A director is, by default, entitled to inspect company documents under section 245 of the Companies Act 2016. Can the court refuse the request of a director of a company to inspect company documents, and if the answer is yes, on what grounds? 

In the recent case of Low Ean Nee v SNE Marketing Sdn Bhd, the High Court addressed the question above and determine whether a director is entitled to inspect the documents of a company. 

Brief facts 

  • The Plaintiff is a shareholder of the Defendant, being the company, and holds 50% of the shares in it.
  • The Plaintiff conducted a search, made copies of the Defendant’s documents, and lodged a police report alleging forgery of her signature. As a result, the Defendant’s premises was raided by the police in April 2019.
  • She further filed an oppression action against the Defendant alleging oppressive conduct, but the action was dismissed.
  • In October 2020, the Plaintiff again requested for the Defendant’s documents, but the request was refused by the Defendant on the ground that she would have been provided with the documents in the oppression action already.

The Law 

  • A director is entitled to inspect documents under section 245 of the Companies Act 2016. The court must allow the right to inspect if the directors are properly discharging their duties for the benefit of the company. 
  • However, this case demonstrates that they are exceptions to this rule. In particular, the court can refuse if the director’s reason for inspection is actuated by improper or ulterior purposes.
  • In cases of refusal, directors may rely on the presumption that the request for inspection is made in the discharge of the director’s duties. To invoke this presumption, the director only needs to demonstrate that he is a director of the company, that he had demanded inspection as a director, and such right has been refused.
  • The burden then shifts to the company to rebut the presumption. 

Court’s findings 

The High Court dismissed the Plaintiff’s claim and held the following:

  • The Defendant had successfully shown that the Plaintiff’s request for inspection was unrelated to the discharge of her director duties. 
  • The Plaintiff was therefore not allowed to inspect the documents because her actions raised serious questions on whether the request for access was made in good faith. In arriving at the judgment, the court found that:
    • She exposed the Defendant to unnecessary litigation;
    • The documents were available to the plaintiff at all times but she never showed any interest in the documents or the business of the Defendant; 
    • She refused to give an undertaking that she will not use the documents for any ulterior or improper purpose;
    • She was hardly active in the business and was a non-participating director of the Defendant and the inspection of the documents does not assist her in her director duties in any way.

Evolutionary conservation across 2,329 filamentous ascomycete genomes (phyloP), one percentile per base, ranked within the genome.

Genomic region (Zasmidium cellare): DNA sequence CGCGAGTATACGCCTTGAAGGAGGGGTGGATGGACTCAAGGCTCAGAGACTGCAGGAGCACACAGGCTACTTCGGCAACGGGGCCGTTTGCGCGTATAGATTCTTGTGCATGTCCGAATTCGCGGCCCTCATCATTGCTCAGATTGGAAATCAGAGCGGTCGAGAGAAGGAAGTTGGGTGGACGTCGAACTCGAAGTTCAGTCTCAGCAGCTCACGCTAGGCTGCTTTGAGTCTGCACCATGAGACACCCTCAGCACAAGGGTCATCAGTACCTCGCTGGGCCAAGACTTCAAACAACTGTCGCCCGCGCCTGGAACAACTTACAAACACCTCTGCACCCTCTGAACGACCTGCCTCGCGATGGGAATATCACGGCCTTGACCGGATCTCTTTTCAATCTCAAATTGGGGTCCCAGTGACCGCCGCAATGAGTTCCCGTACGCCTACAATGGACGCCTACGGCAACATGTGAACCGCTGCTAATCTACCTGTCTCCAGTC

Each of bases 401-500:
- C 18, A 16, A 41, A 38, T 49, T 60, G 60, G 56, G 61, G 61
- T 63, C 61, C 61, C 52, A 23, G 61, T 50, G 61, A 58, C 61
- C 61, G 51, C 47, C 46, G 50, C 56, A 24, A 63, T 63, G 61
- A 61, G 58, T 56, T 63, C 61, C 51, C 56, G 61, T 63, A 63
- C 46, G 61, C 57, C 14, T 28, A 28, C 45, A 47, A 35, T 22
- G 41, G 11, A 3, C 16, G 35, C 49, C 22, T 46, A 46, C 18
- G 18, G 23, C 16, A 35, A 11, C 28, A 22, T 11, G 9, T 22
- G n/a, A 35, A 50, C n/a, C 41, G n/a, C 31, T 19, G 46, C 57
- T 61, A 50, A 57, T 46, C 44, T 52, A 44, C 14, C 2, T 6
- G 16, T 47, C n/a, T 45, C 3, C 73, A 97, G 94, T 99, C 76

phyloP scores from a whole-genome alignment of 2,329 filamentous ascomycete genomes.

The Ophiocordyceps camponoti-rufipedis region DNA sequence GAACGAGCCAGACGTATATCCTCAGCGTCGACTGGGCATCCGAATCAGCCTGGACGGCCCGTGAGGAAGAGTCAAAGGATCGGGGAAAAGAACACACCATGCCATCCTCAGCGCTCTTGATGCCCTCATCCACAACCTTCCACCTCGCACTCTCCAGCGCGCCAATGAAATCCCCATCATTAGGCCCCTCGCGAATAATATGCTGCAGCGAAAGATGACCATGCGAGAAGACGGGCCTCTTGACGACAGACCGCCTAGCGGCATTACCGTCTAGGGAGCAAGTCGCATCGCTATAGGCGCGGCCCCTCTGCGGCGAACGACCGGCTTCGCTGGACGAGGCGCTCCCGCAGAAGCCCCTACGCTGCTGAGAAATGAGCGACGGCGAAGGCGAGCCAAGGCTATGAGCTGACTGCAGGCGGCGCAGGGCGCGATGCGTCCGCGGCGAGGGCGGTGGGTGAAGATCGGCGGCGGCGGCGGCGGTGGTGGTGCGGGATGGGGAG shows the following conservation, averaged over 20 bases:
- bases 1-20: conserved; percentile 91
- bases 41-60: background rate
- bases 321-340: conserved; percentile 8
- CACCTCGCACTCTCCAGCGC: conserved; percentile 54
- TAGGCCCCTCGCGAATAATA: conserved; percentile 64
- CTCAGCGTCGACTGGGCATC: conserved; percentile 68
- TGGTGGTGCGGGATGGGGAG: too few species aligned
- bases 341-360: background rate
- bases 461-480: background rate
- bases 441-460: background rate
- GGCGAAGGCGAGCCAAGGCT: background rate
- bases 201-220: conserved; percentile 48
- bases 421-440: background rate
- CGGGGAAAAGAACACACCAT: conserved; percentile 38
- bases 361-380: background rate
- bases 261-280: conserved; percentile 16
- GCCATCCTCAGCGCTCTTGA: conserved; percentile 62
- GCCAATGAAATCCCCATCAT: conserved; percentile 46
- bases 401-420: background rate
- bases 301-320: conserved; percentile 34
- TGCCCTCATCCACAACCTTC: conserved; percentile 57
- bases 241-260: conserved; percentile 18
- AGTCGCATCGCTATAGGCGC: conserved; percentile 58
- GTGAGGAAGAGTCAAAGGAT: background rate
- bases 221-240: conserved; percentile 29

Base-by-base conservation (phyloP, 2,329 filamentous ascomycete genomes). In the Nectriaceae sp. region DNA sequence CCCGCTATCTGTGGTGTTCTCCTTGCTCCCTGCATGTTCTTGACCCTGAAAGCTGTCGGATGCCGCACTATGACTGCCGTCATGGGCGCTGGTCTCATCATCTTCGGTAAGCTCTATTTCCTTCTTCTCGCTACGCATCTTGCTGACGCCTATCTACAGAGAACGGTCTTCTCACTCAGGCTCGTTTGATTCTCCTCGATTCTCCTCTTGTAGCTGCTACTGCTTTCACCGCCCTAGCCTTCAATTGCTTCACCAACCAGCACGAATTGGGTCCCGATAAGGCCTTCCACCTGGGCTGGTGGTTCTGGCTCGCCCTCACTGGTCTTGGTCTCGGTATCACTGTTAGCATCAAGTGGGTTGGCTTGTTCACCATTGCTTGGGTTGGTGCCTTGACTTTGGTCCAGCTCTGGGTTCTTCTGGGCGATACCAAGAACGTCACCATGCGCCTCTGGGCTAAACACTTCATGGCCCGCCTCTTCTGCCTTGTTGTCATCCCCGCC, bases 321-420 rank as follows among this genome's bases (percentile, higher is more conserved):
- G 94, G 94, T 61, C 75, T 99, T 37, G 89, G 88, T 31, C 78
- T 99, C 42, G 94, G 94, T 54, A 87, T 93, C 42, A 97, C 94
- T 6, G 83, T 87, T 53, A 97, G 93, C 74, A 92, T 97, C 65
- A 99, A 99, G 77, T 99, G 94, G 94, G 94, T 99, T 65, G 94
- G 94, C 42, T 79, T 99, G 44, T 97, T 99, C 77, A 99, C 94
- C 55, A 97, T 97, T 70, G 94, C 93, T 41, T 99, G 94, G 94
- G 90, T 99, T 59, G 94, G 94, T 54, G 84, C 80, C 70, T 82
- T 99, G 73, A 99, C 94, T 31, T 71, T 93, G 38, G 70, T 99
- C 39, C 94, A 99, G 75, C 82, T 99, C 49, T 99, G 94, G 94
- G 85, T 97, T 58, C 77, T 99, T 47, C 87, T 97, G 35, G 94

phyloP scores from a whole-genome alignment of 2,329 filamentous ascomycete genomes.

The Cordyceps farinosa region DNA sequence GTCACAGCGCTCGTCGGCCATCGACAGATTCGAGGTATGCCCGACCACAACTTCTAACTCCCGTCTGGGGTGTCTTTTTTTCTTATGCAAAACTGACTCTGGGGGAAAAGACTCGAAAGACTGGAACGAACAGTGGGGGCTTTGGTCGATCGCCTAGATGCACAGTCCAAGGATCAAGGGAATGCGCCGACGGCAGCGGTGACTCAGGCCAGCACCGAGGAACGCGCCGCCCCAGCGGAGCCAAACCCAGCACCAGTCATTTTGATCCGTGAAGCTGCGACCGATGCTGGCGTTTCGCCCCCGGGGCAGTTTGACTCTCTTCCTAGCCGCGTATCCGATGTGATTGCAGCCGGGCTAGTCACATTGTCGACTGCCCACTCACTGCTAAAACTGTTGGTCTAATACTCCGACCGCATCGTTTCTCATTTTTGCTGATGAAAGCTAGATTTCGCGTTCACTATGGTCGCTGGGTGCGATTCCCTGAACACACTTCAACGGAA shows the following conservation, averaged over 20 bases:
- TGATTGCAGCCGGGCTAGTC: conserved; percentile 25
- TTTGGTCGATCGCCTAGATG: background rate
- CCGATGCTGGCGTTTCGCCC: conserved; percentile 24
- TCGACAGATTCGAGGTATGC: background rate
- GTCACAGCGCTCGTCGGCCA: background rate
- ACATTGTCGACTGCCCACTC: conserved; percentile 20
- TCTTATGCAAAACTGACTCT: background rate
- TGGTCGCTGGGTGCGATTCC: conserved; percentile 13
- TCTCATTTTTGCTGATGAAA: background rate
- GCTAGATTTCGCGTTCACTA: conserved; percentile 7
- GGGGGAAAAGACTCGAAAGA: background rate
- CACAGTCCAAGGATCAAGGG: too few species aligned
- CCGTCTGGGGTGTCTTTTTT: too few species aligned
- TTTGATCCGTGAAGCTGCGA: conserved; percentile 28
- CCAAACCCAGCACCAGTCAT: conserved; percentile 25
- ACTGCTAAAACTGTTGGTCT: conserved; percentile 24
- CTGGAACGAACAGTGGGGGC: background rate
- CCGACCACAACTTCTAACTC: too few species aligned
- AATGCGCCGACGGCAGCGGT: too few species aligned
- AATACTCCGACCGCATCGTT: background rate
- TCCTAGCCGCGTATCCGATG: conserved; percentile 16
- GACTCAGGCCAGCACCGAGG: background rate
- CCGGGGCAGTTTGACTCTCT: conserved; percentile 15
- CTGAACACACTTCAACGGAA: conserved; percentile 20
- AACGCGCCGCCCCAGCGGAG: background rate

Key Takeaways 

The High Court in this case did not hesitate to draw an inference of bad faith when it took into consideration of the past actions of the Plaintiff in initiating frivolous actions against the Defendant and when she refused to give an undertaking. This also shows that the past conduct of a director in a company is a relevant factor to whether the right of inspection will be granted. 

The statutory right of inspection applies only to directors but does not extend equally shareholders (which is often confused point), as the reason for the inspection of documents must relate to the discharge of the duties of a director. 

Such right of inspection is absolute, but the court can refuse to grant the right of inspection where the reason for inspection is for an ulterior motive. 

It is nonetheless still important for director to act in good faith when requesting documents, to the extent that such requests will assist them in performing their duties in the interest of the company. 


This article was written by Tiffany Chin (Pupil in Chambers) and edited by Shawn Ho (Partner). Shawn leads the corporate practice group of Donovan & Ho, and has been recognised as a Notable Practitioner, whilst the firm has been recognised as a Notable Firm for Corporate and M&A by Asialaw Profiles 2020 and 2021. We are also ranked as a Recommended Firm by IFLR1000 2020 and 2021.

Our corporate practice group advises on corporate acquisitions, restructuring exercises, joint venture arrangements, shareholder agreements, employee share options and franchise businesses, Malaysia start-up founders and can assist with venture capital funds in Seed, Series A & B funding rounds.  Feel free to contact us if you have any queries.


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